'Golden whistle' loses lustre on stand

Updated: 2011-12-22 07:40

By Zhao Yinan (China Daily)

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Famous referee charged with taking bribes

BEIJING - The long-awaited trial over soccer corruption continued into its third day in a bitterly cold northeastern city on Wednesday, as millions of diehard fans pinned their hopes on the lawsuit to clean up one of the country's most beloved sports.

Lu Jun, the country's best known Chinese soccer referee who once officiated World Cup and Olympic Games and was dubbed "golden whistle", stood trial in an intermediate court in Dandong, Northeast China's Liaoning province, facing charges of bribery-taking and match-fixing.

Lu admitted he fixed seven matches for four clubs and took 810,000 yuan ($128,000) between 1999 and 2003, but he argued that the money he received was not the reward for being partial during matches, according to China Central Television (CCTV).

He has returned the money after the national governing body of the sport pledged to crack down on match cheating.

Yi Shenghua, a Beijing-based lawyer, said Lu will face different charges and punishment if the prosecutors fail to prove that the money is a kickback for match fixing.

'Golden whistle' loses lustre on stand


People involved in a series of corruption scandals in Chinese soccer arrive at the Tieling Intermediate People's Court on Wednesday before standing trial. [Zhang Hao / China News Service]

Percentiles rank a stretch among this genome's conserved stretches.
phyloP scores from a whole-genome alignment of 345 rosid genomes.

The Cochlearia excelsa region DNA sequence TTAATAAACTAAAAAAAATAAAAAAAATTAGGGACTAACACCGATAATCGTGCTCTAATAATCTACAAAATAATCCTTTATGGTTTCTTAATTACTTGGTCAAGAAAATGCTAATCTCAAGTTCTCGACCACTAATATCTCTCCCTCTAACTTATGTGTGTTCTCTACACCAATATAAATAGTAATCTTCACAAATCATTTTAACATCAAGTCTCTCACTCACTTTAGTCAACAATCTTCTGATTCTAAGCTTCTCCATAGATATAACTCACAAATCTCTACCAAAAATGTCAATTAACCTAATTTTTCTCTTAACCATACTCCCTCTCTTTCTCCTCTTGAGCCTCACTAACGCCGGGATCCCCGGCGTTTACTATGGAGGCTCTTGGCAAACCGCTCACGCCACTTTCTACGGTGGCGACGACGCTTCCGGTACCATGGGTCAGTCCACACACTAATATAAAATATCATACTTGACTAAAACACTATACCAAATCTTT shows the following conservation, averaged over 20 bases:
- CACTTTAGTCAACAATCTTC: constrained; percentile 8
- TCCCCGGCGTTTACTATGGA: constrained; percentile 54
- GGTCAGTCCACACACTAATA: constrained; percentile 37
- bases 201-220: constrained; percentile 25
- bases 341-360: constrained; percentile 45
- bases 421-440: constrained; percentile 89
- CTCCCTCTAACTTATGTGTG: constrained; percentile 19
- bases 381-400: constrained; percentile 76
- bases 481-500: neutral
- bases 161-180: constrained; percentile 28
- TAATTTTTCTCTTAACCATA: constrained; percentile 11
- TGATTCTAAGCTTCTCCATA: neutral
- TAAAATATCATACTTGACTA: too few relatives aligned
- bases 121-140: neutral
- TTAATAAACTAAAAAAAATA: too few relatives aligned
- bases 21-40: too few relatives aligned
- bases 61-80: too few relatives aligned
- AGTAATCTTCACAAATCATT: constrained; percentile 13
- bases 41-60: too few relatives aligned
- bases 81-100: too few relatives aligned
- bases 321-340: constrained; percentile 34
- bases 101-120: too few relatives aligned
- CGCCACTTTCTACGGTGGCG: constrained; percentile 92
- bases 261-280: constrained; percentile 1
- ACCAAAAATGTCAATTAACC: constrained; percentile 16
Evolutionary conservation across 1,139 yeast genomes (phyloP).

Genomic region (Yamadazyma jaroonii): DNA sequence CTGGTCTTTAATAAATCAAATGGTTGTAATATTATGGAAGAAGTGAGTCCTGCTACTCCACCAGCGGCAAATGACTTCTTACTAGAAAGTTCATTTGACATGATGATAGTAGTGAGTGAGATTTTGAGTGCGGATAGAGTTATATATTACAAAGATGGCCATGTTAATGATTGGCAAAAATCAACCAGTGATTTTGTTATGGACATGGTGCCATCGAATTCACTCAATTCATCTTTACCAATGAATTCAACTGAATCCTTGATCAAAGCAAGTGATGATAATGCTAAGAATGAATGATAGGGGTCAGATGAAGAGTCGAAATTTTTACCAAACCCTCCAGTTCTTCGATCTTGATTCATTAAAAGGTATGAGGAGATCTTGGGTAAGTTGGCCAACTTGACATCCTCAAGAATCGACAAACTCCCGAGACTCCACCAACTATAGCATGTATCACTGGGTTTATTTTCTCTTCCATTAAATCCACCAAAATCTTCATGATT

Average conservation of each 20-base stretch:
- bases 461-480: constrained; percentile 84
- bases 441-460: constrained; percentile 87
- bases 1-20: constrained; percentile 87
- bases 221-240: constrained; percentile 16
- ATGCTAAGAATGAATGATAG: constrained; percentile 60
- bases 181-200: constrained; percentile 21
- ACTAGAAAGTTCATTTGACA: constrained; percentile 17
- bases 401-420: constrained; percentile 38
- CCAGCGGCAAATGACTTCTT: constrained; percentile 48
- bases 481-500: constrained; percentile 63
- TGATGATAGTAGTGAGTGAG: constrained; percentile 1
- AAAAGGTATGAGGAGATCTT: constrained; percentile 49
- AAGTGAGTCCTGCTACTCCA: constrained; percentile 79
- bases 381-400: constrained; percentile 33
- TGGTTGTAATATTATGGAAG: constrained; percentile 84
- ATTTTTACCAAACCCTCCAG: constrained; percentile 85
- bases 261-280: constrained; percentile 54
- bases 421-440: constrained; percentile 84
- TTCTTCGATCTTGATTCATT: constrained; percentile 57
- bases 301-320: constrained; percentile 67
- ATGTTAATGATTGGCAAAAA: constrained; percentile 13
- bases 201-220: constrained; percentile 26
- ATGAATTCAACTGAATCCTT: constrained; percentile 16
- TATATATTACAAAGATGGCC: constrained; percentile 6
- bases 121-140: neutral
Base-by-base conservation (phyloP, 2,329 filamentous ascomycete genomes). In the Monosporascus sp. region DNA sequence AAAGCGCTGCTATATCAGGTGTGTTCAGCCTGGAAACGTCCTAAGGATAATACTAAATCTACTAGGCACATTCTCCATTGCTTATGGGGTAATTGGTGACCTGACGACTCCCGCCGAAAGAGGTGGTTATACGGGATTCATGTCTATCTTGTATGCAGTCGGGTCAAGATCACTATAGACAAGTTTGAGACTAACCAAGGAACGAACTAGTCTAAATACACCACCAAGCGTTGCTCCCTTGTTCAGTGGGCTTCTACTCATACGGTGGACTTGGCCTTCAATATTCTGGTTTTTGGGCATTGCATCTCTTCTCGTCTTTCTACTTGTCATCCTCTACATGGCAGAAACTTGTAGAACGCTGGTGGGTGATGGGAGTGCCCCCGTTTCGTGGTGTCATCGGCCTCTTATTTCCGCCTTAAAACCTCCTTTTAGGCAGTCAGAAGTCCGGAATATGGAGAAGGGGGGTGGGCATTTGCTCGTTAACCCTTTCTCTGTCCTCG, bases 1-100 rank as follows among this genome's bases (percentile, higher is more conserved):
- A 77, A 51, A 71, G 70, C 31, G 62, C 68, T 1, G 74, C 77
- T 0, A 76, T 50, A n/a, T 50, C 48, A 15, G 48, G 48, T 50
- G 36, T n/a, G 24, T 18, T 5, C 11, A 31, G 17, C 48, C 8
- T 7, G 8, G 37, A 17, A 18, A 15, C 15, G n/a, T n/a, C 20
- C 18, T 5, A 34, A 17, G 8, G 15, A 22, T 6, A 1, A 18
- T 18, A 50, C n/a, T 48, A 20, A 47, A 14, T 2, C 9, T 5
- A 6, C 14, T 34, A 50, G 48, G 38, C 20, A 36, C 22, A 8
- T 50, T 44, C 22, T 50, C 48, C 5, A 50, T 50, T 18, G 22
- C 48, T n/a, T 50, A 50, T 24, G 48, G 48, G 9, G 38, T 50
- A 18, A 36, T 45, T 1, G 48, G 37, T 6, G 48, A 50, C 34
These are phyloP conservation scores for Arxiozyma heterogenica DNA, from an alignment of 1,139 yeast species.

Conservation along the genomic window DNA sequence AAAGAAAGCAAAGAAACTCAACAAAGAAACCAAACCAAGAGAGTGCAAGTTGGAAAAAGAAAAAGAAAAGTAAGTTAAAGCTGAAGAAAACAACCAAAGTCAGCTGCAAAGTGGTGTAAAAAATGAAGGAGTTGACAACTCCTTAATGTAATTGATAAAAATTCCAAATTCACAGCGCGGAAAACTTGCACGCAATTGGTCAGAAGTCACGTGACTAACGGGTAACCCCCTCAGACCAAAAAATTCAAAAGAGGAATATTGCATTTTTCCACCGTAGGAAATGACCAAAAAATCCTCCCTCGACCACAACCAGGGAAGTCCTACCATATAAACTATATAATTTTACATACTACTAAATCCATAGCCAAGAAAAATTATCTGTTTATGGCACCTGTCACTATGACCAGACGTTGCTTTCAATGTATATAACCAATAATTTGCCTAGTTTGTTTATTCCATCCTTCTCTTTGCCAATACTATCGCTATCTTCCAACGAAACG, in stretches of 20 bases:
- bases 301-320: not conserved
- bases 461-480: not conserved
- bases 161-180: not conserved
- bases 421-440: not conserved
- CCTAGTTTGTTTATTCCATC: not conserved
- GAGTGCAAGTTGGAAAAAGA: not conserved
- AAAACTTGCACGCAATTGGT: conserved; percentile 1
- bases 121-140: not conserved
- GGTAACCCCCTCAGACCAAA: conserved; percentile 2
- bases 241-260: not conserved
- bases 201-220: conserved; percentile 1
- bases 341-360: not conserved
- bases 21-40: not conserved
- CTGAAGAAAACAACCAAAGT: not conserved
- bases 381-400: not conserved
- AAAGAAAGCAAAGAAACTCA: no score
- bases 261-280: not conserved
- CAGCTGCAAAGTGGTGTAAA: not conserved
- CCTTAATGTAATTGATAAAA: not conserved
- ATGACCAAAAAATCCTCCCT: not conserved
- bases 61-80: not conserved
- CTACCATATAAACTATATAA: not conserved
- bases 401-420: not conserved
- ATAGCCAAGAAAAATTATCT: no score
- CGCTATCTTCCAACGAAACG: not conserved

Lu is among some 60 national soccer players, referees, coaches and other officials accused of involvement in match-fixing and gambling scandals in a national clampdown in late 2009.

During the two-and-half-hour hearing on Wednesday, the former golden whistle wept when prosecutors mentioned his early success as a referee who "started to officiate key matches in his early 30s", CCTV said.

On a related matter, Yang Yimin, former deputy director of the Chinese Football Administrative Center, was accused of taking bribes since 1995 when he started to work at the Chinese Football Association.

An informant told CCTV the money involved could be more than 12 million yuan. His lawyer, however, refused to disclose any information on the case, the station reported.

Lu Feng, former general manager of Chinese Super League Corporation, and another referee, also went on trial on Wednesday.

China's national soccer team ranks 71st this month according to FIFA, the sport's international governing body.

Gao Leilei, a former player of Beijing Guo'an Club who retired this year, said the crackdown on "black whistles" has been frightening for players and club managers.

Recalling one of the manipulated matches he had played in 2004, he said sometimes it is hard to tell if it is a fixed match, and investigation afterward is important in "maintaining justice".

But Gao admitted that saving the sport requires a fundamental reform in the system.

"Let soccer be an entertaining sport, but not an government achievement," he said.

Xu Wei contributed to this story.